ABC's World News and the CBS Evening News and uncritically aired President Bush's statement that "Abu Ghraib obviously was a huge disappointment," without noting that a 2008 Senate Armed Services Committee report found that the abuse there "was not simply the result of a few soldiers acting on their own" and that Donald Rumsfeld's "authorization of aggressive interrogation techniques and subsequent interrogation policies and plans approved by senior military and civilian officials conveyed the message that physical pressures and degradation were appropriate treatment for detainees in U.S. military custody."
Fox & Friends' Brian Kilmeade falsely suggested that only "people at the U.N." want to close Guantánamo, while co-hosts Steve Doocy and Gretchen Carlson, as well as Glenn Beck, used TV drama 24 as a justification for the use of torture. In fact, Sen. John McCain, Defense Secretary Robert Gates, and five former secretaries of state are among those who have said that Guantánamo should be closed.
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On the January 8 edition of MSNBC's Countdown, Keith Olbermann , echoing recent items by Media Matters for America, highlighted remarks by Fox News' Bill O'Reilly, Michelle Malkin, and Brit Hume:
Bill O'Reilly again falsely claimed that the Army Field Manual "says, quote, 'You are not to make any captured person uncomfortable in any way.' " In fact, the Army Field Manual includes an entire section on "Interrogation Operations," which includes several techniques and strategies that make detainees "uncomfortable."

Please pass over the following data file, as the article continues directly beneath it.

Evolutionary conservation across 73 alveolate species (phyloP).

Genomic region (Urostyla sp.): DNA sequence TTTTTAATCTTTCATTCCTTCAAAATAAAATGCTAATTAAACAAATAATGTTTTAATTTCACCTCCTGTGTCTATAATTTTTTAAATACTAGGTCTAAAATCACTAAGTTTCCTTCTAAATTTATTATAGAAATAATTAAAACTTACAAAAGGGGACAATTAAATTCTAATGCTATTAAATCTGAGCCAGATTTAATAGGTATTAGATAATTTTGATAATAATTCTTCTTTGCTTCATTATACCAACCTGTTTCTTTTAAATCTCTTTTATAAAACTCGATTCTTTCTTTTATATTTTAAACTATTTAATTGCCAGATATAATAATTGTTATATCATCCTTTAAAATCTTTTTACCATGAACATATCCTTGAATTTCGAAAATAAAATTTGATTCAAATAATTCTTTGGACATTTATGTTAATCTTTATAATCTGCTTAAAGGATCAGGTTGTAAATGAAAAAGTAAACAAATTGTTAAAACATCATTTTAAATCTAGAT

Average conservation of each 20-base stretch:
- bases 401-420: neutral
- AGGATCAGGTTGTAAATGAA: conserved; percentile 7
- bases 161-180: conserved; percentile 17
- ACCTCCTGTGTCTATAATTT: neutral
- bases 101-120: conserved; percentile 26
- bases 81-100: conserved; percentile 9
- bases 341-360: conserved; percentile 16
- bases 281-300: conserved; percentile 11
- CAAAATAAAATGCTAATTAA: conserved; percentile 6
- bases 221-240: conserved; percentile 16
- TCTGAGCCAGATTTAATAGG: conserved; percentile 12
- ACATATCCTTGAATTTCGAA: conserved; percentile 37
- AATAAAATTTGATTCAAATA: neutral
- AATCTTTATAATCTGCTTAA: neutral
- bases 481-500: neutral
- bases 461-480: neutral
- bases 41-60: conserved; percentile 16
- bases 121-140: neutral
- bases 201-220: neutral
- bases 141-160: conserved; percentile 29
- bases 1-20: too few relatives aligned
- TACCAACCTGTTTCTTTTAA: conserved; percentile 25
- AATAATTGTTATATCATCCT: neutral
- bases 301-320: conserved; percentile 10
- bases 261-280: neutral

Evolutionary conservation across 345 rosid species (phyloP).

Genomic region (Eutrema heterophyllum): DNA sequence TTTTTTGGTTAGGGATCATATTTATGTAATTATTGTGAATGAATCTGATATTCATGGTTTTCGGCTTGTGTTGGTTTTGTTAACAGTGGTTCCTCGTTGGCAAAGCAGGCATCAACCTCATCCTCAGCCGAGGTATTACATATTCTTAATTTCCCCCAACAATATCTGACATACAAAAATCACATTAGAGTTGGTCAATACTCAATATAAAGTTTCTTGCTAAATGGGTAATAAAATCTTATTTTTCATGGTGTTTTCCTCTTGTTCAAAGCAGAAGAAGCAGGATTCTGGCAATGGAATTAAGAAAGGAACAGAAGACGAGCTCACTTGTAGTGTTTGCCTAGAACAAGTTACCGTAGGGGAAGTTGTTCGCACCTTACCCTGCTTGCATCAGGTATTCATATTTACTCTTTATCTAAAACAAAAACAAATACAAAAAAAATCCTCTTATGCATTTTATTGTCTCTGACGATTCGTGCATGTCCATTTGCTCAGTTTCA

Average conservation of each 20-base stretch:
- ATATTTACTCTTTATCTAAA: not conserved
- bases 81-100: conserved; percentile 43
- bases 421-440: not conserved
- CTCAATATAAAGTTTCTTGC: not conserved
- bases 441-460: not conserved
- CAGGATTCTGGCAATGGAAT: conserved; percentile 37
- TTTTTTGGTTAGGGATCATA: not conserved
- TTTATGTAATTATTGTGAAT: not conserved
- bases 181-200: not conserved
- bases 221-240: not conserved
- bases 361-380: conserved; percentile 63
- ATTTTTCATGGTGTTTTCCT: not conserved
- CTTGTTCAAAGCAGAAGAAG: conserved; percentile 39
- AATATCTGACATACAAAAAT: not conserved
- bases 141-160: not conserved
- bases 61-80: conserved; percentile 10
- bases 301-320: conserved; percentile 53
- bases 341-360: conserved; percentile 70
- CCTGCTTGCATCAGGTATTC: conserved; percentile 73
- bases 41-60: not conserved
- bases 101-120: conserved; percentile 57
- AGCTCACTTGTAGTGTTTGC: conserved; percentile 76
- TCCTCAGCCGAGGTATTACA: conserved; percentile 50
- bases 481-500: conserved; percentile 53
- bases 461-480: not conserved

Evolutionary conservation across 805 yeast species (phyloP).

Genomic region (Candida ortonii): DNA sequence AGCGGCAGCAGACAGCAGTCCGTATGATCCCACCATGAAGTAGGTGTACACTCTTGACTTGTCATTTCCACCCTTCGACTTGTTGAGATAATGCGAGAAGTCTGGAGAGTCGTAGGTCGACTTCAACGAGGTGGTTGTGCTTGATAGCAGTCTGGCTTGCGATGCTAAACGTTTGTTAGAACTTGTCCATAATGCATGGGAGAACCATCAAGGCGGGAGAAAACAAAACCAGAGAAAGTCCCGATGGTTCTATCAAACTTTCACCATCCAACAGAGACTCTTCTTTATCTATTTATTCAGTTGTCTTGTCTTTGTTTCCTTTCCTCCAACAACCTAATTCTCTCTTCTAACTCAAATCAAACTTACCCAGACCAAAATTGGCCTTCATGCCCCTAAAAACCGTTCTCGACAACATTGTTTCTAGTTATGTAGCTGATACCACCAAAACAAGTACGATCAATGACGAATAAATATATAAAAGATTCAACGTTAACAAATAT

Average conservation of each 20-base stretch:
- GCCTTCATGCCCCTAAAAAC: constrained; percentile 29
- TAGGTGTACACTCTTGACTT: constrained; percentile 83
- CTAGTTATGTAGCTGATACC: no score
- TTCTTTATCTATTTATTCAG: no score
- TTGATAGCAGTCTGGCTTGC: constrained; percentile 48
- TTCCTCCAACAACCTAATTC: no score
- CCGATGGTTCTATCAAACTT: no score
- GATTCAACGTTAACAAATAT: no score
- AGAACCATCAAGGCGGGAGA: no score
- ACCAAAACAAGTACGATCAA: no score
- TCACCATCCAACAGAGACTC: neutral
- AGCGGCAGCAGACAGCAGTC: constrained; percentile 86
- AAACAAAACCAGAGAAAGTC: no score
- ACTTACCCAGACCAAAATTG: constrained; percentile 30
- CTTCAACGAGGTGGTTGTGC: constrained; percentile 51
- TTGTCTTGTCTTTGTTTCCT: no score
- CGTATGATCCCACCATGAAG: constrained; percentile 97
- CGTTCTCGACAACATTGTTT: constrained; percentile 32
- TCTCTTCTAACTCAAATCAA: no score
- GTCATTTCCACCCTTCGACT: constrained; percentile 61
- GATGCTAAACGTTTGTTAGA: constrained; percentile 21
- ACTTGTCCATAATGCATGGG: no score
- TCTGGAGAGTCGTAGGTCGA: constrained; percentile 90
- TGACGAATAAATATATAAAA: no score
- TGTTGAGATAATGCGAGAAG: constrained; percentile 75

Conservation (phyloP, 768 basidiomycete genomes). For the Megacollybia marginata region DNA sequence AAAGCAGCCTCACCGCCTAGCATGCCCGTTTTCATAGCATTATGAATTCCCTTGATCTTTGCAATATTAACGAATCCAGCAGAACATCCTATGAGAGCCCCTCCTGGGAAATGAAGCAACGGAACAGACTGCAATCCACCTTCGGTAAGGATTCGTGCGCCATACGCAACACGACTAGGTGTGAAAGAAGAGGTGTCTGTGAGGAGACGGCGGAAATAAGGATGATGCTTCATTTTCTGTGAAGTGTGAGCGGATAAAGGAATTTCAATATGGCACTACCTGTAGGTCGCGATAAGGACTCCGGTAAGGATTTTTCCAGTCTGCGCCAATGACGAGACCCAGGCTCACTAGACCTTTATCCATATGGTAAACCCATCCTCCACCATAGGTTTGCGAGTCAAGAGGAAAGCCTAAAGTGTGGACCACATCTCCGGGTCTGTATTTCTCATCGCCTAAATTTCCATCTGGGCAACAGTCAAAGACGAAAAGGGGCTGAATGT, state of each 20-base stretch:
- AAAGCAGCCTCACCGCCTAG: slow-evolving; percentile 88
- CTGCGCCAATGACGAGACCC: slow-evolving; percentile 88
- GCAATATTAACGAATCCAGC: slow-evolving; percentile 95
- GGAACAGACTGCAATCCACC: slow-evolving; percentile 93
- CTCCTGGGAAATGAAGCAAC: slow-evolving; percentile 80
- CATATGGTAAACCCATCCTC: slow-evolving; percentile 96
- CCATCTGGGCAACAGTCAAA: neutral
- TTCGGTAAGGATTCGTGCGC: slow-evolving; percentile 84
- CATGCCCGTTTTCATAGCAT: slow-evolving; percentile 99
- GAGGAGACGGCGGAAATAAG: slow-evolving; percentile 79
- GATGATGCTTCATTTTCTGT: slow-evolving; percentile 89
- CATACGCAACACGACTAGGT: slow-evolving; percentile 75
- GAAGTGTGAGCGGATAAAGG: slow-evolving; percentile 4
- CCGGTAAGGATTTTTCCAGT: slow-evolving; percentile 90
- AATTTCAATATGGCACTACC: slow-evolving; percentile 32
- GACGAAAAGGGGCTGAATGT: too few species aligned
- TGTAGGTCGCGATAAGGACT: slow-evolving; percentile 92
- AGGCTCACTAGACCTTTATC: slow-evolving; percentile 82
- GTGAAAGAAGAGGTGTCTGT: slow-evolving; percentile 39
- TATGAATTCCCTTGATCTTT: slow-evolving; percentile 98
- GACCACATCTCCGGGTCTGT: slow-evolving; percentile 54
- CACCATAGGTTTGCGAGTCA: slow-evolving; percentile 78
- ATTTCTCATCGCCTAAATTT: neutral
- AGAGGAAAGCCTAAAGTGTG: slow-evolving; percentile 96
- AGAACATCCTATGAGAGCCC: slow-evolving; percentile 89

On his radio show, Mark Belling said: "Whether it's blacks, Mexican-Americans, whatever, people who live in a neighborhood should not have to put up with newcomers deciding that that neighborhood is going to be 'Crimeville.' " Belling continued: "You wonder why racism occurs. Why people fear 'look what's happening to the neighborhood' when some -- when a minority person moves in. The answer is because sometimes it does mean an increase in crime."
On The O'Reilly Factor, Bill O'Reilly claimed that "[t]he Army Field Manual bans any questioning that would make a suspect uncomfortable in any way," echoing his previous assertion that "[t]here is no interrogation under the manual. No unpleasantness." In fact, the Army Field Manual includes an entire section on "Interrogation Operations," as well as a chapter listing and describing "Approach Techniques and Termination Strategies" for use in interrogations of detainees, including several techniques intended to make detainees "uncomfortable."
This week we noted some of the holes in a Los Angeles Times article about the supposedly spike in gun sales following Barack Obama's win on the Election Day. The Times reported that some gun owners said they were preparing in the event of a "race war." But the newspaper's report was built mostly on interviews with a couple of Texas gun owners, not with lots of conclusive factual information about gun sales.
Now Slate's Jack Shafer takes a look at the even larger press explosion in gun sales stories, many of which carry an election theme, and finds all kinds of problems with the reporting.